Capacity building, training and infrastructural development are among the priorities for the Guyana Police Force as it seeks to improve its service to the nation.
This was announced at a multi-donor workshop, which was held on Monday afternoon at the Marriott Hotel, in Kingston, following the recent change in the leadership of the force.
The major objective of the workshop was to align future activities of the international development partners with the high-level needs of the GPF.
Speaking at the workshop, Minister of Public Security Khemraj Ramjattan stressed that there is a need for support in relation to police capacity and investigating and combating police corruption given the too-frequent allegations being made by members of the public.
Ramjattan added that there is also need for improvement in the police emergency response, strengthening patrol management and the revision of various training curriculum.
He also said that among the matters that need to be addressed are a review and update of the force’s Standard Operating Procedures (SOPs) to ensure the treatment of persons in police custody meets international standards. “That is important even though it’s an aspect of the police training,” he said.
Meanwhile, new Commissioner of Police Leslie James said the force is also seeking to have leadership training for senior police officers, including exchange visits to observe best practices, as well as a review of its training modules.
With regards to infrastructural development, he said efforts are being made to expand the video rooms at the Criminal Investigation Depart-ment (CID), Eve Leary and in ‘E,’ ‘F’ and ‘G’ divisions, construct gender-inclusive accommodation at training facilities at Essequibo and Ber-bice, expand the data centre and create an off-site backup system.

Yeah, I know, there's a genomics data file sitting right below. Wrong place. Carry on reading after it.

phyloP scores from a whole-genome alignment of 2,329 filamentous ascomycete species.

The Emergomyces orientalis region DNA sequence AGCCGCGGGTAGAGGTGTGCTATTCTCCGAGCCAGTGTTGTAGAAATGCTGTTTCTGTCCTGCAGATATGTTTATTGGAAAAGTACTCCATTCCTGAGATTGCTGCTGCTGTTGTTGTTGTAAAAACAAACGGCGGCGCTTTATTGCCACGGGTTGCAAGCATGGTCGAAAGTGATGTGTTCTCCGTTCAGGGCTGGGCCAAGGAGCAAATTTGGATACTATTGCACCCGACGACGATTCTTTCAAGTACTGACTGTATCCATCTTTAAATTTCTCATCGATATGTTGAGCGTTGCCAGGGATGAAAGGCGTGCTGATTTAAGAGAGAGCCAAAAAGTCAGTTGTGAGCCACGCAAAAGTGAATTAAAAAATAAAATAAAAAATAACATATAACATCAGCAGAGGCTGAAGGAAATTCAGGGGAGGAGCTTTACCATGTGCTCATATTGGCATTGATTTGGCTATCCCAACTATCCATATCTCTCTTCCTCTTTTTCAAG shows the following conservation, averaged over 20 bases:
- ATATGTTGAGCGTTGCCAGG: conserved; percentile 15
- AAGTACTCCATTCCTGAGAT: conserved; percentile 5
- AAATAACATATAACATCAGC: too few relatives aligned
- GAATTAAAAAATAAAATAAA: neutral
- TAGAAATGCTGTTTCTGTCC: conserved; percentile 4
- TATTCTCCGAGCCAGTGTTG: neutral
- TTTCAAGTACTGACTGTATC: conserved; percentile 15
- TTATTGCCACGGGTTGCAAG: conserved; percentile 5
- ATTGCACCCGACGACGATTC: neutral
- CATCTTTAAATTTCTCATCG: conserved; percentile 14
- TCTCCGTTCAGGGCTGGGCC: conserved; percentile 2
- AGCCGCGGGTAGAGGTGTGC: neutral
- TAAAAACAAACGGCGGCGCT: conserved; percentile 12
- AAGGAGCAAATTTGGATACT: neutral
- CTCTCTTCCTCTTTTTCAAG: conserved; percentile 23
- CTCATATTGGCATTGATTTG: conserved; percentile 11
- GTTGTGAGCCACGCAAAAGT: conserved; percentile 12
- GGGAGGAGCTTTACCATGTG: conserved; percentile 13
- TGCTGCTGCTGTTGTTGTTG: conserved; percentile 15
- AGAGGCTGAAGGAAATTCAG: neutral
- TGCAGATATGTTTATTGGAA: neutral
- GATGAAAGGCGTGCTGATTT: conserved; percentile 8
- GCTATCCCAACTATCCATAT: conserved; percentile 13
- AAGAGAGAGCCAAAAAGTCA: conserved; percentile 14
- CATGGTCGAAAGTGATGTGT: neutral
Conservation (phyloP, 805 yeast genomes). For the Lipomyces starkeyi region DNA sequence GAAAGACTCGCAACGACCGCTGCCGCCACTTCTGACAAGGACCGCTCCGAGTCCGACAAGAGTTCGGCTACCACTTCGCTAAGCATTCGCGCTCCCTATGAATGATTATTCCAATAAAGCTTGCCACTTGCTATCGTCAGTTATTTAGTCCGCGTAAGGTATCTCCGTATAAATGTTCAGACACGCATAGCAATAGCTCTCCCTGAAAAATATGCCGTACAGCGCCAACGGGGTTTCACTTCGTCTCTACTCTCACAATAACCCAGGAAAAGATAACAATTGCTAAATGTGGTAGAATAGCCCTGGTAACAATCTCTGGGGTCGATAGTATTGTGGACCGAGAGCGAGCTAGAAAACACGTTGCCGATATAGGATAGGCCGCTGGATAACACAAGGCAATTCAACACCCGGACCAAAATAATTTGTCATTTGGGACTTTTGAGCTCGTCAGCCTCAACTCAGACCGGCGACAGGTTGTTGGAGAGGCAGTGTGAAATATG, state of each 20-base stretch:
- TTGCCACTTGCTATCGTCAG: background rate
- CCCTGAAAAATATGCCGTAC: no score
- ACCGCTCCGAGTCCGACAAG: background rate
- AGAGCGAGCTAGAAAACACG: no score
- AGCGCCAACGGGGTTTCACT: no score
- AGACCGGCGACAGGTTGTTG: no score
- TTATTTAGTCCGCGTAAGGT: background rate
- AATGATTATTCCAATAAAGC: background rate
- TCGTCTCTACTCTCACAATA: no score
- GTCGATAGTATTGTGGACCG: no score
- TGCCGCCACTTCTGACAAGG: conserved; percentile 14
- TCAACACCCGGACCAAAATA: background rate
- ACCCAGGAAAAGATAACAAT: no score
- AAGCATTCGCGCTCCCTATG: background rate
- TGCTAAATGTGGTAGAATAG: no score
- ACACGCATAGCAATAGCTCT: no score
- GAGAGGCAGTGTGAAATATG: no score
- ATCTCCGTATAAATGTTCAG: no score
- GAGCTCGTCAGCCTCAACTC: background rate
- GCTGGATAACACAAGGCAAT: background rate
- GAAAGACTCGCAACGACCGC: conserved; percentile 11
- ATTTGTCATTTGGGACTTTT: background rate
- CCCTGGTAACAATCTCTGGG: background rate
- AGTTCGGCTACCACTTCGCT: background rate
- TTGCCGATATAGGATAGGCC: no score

Additionally, he said a total of 19 police stations will be remodeled and rehabilitated. One of them, which was recently completed, is the Mackenzie Police Station, which was commissioned last Friday.
In terms of Information and Commu-nication Technologies, James related that the GPF will seek to acquire more computers, some of which will be placed in police vehicles.
Other advances in this area, he said, include the expansion of the Integrated Crime and Information System (ICIS), the acquisition of modern, high frequency radios, the expansion of CCTV at all police stations and systems set up for the sharing of up-to-date information on firearms originating from developing countries.
Lastly, James cited the need for “fit for the purpose” vehicles for patrols. “In the past, we have acquired many vehicles but they might not have necessarily met the necessary standard,” he explained.